You would probably get more use out of an Alchemy. You can do easy whitewater in a 14' -- it is just not as much fun and usually just go straight down most rapids. You can do small narrow streams with just a bit of skill (you learn fast). Just because they call them touring kayaks doesn't mean you have to take them out for multiday trips. If you want to do whitewater a crossover might be a good choice but probably best to build whitewater skills first from classes or experienced whitewater kayakers before buying your first kayak.

Great Comments!
Thanks to all. Sounds like for my needs the Dagger Alchemy may be a better choice. At least in the short run, I likely won’t be doing III+ rapids, unless I’m in a WW class – in which case a WW kayak rental is often part of the package. With the Alchemy (or similar 14’ rec/touring ) I can do most of what I like on inland waters and, if I am able to get out to the Bay 2-3 times a summer, I’d have the right boat for playing around the coastal areas and inlets.

I’m on other forums (biking, skiing), so I have some data points to say that is one of the best – always good insights. Thanks again.

Alchemy is a good choice
Alchemy is a good choice for the paddling you describe. It will even get you down class 2 rapids should the need arise. It is a responsive boat for its size, and I’m enjoying paddling mine - which I got earlier this year after getting rid of my P&H Capella. I can throw the Alchemy in the back of my pickup and run to the local river or over to the lake with a minimum of fuss. It also surfs well at the ocean and can click off some miles. I can grab the creek boat or play boat if conditions are better for those.

It all depends on what you want to do
Not all crossover kayaks are equivalent. My experience is not extensive but I have paddled both the Liquid Logic XP9 and XP10, the Dagger Katana, and the Pyranha Fusion.

While both the LL XP boats are very capable in whitewater, they plow water pretty badly when you apply power and are not very efficient on flat water or in the moving pools.

The Pyranha Fusion and Dagger Katana are much better in this regard. But a whitewater hull in the 10-10.5 foot length range is not going to be as efficient as a 14 foot or longer touring kayak. In fact, there are some old school whitewater kayaks that are more efficient than the modern crossover designs, including the Dagger Response, Dagger Animas, Perception Pirouette, or even older designs like the Perception Mirage or Dancer.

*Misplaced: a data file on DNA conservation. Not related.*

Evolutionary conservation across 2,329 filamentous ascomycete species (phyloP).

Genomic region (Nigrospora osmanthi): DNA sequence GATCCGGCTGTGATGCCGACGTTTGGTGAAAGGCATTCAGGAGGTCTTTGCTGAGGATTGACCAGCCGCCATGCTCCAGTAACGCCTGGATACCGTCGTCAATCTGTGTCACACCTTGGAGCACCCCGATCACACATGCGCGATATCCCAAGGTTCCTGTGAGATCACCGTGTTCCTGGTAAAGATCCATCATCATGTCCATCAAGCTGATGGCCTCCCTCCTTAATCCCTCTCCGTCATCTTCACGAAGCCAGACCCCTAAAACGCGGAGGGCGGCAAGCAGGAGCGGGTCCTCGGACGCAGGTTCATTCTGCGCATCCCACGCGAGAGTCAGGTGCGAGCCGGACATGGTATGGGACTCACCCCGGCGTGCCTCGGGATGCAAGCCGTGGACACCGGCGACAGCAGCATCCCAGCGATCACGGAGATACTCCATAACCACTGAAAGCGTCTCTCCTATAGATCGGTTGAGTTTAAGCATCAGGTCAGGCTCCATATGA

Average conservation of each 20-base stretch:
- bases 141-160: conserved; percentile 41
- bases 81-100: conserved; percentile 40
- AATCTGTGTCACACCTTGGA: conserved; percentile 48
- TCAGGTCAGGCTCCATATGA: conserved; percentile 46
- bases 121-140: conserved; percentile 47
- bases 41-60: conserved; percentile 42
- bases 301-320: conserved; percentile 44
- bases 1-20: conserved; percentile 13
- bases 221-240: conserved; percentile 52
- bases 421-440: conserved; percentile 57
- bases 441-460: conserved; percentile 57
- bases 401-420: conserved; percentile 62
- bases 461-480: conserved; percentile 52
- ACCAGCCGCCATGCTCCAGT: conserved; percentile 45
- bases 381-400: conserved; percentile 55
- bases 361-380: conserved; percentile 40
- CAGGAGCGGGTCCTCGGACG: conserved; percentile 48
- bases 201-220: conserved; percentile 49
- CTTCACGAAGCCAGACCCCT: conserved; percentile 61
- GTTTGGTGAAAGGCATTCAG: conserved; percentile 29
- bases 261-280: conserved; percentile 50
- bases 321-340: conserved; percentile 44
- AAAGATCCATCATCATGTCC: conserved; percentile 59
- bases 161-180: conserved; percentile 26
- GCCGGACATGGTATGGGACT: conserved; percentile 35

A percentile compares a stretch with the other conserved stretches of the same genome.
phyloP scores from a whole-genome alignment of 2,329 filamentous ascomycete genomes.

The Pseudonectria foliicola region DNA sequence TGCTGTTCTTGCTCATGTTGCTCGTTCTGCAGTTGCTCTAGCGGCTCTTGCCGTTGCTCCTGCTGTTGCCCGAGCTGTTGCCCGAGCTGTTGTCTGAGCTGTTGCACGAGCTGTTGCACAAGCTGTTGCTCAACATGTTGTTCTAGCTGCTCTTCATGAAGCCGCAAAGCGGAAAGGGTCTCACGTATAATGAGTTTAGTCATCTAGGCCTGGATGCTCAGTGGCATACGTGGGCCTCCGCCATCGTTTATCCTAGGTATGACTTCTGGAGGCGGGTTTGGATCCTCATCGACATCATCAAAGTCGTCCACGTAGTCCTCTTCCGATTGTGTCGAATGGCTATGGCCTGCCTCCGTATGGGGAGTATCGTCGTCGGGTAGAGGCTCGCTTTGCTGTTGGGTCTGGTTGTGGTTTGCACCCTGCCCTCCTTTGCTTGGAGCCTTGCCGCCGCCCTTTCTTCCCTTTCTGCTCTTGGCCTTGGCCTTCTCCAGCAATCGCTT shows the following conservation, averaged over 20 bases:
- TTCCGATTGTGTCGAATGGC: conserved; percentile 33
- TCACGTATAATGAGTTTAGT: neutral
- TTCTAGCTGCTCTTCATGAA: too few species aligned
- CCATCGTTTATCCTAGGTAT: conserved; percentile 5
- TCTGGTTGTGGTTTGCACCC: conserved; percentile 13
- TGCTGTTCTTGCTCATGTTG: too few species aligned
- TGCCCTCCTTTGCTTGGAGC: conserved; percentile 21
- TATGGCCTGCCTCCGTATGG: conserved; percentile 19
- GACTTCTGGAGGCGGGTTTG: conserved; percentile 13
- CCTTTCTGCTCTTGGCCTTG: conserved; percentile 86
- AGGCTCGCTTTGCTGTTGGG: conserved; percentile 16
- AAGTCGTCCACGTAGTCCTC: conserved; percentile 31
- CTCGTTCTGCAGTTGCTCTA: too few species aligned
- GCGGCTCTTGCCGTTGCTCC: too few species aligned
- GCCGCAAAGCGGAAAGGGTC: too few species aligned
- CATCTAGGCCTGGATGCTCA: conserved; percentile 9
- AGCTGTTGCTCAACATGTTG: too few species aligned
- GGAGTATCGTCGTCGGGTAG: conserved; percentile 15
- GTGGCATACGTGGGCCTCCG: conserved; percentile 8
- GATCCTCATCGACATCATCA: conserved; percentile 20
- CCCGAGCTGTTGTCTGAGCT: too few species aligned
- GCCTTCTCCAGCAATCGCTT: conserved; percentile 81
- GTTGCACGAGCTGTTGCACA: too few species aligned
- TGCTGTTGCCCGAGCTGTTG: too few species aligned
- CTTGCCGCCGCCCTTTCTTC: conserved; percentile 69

It is also true that a longer touring kayak can be run down Class I and II (or even the occasional Class III) rapid if they are not too technical, they will not maneuver as nimbly or catch small eddies like a whitewater inspired hull and often require the use of side slips and the occasional back ferry to negotiate tight spots or line up for narrow chutes.

If you are interested in covering a fair bit of distance in a smallish amount of time and with less effort I would go for the longer boat. If you plan to paddle a good deal of non-moving flat water I would certainly do so. If you like to play in rapids, catching small eddies or surfing waves for example, and are not as concerned about making time, you might enjoy the more nimble hull better.

In terms of water footprint, most of the so-called crossover kayaks are not much different from longer river running whitewater kayaks. What they offer in comparison to those is a bulkhead, hatch, and drop down skeg. What they offer in comparison to touring kayaks is outfitting that is usually better suited for whitewater performance. IMO the skeg is really only going to be useful to beginners, or to more experienced paddlers crossing larger pools with a cross wind.

good post, makes a lot of sense
I rarely use the skeg on the xp10, just doesn’t add much to my paddling.

It’s not just about efficiency but also about comfort. My nephew and I took turns switching from an xp10 to a mirage while crossing a lake. We both preferred the xp10 even though it was slower (and took more effort) because the seat was better. Our butts got tired on the perception seat pretty quick. Hard to stretch out your legs in the Mirage as well. Neither one was very good for the flats but we survived and enjoyed the river portions of our trip more and ran what others portaged. More than one way to skin a cat.